Whether you're looking to move in the UK, you're moving abroad, or, your company
is looking for a professional office remover; we can help. We specialise in matching
furniture and commercial removal companies to movers like you.
But, most importantly, by getting all your quotes from a single place you should
save plenty of time (and hopefully money too). Imagine how long it will take to
find all those different organisations and leave your moving details with each!
Shipping from the UK to australia?
If you're looking for a professional outfit that can help you with shipping to australia from the UK, we can help. Our site is a great tool for finding excellent deals and getting value from local removal firms. There are hundreds of removers on our database and we can get you quotes in just a few minutes. Fill in our quote form and you'll receive your quotes so that you can compare and make your decision. You'll receive upto 6 proposals from organisations operating in your area. Don't miss out, send us your details now.
Moving to Australia?
For all its laid-back reputation as a beach bum’s paradise, Australia is a very
mysterious country. Long before it was discovered by Europeans, rumours of an unknown
southern landmass, known as “terra australis incognita”, abounded. For 40,000 years
before the Dutch arrived in the seventeenth century, the land was inhabited by indigenous
tribes who were descended from the Polynesians: as yet, no one has been able to
explain how they crossed the Torres Strait, or why they should have abandoned their
seafaring skills when they arrived. The Aborigines were divided into 250 peaceful
nations who lived according to the laws of Dreamtime, a vast system of spiritual
beliefs told through songs, which are also used to map the country.
When Great Britain annexed Australia in the eighteenth century, it was used initially
as a penal colony. Petty thieves, trespassers and even supporters of Irish independence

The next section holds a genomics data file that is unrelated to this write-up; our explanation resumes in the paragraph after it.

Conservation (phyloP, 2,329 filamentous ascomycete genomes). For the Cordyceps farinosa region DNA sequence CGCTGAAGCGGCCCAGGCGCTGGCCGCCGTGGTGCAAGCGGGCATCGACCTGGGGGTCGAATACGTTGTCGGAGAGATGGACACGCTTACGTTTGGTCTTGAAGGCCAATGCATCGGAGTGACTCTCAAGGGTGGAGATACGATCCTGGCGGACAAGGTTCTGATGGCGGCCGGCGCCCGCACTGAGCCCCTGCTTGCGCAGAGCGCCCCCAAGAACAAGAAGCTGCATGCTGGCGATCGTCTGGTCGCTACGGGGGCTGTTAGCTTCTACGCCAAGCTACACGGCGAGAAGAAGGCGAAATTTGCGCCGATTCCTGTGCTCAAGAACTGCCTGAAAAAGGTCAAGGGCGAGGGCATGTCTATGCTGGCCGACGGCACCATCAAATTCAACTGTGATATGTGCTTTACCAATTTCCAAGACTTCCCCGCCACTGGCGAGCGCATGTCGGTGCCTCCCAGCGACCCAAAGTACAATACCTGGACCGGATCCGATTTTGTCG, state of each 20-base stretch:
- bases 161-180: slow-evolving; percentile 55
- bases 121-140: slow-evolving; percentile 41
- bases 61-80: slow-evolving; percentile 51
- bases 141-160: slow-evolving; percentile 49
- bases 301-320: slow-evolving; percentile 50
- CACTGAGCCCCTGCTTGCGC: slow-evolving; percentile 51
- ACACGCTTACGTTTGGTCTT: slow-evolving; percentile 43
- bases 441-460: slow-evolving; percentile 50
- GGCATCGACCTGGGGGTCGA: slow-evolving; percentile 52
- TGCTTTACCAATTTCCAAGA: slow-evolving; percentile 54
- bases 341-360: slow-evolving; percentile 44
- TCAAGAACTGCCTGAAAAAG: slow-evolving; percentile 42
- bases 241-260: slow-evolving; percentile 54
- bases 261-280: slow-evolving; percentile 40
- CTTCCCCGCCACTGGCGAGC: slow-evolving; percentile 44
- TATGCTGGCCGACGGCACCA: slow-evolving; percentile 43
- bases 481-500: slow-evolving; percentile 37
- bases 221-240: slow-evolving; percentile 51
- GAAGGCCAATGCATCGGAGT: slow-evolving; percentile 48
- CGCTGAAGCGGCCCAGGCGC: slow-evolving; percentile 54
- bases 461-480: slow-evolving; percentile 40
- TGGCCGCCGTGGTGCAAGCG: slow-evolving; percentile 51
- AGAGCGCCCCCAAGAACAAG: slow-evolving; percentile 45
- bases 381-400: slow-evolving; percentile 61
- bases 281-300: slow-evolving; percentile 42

were transported across the world, with the intention of reducing overcrowding in
England whilst providing cheap labour. In 1835, the British passed a law stating
that the land had been “terra nullius” prior to colonisation: the intention was
to criminalise anyone occupying land without government permission but a crucial
side effect was that Aborigines were classified as sub-human, and the white population
were allowed to kill them without punishment. By 1868 the transportation of convicts
had been phased out, as it was no longer necessary: the 1850s Gold Rush had brought
huge numbers of adventurers desperate to make their fortunes. After supplying large
numbers of troops to help the Allied effort in the First World War, Australia was
granted Independent Sovereign Country status in 1919, although it is still technically
ruled by the British monarchy. Today, Australia is rated among the top five countries
The only country that is also a continent, Australia has a unique ecosystem: eighty
percent of the flora and fauna species only exist here. Among the best known are
koalas, emus, dingos and some of the most venomous insects and snakes in the world.
Most of the country is semi-arid or desert, an unforgiving landscape that only the
Aborigines can live in successfully with searing temperatures of up to 40º and very
little rain. The temperate coastal regions have mild winters and warm summers; in
Queensland the climate is almost tropical, with long monsoons.
Many tourists come to see nature at its most weird and wonderful. The Great Barrier
Reef is the largest living entity in the world, home to a spectacular array of tropical
fish, coral and plants. The Bungle Bungles in Western Australia are an extraordinary
series of orange and white beehive shaped sandstone formations, which look more
Martian than earthly. The red, red outback has become iconic, a land of huge skies
and endless horizons, where kangaroos bound through unforgettable sunsets. In the
very centre of the country, Uluru (or Ayer’s Rock, as it used to be known) is the
most sacred Aboriginal site, an outsized red rock that can be seen from space. For
a more gentle experience, the Blue Mountains near Sydney offer wonderful hiking
through eucalyptus groves.
Sydney may not be the capital but it’s the most visited town in Australia, emblematic
of modern life there. The Opera House dominates the harbour with its high white
roofs that are reminiscent of sails, while the Sydney Harbour Bridge offers fabulous
views. The foolhardy can climb it. Brash Bondi Beach is a mecca for surfers – no
trip to Oz is complete without a barbeque on the sands there. Melbourne, by contrast,
is the home of the thriving cultural scene, leading literary life and hosting the
Melbourne International Arts Festival every October. Wide parks and a café culture
make this a perfect spot for Europeans.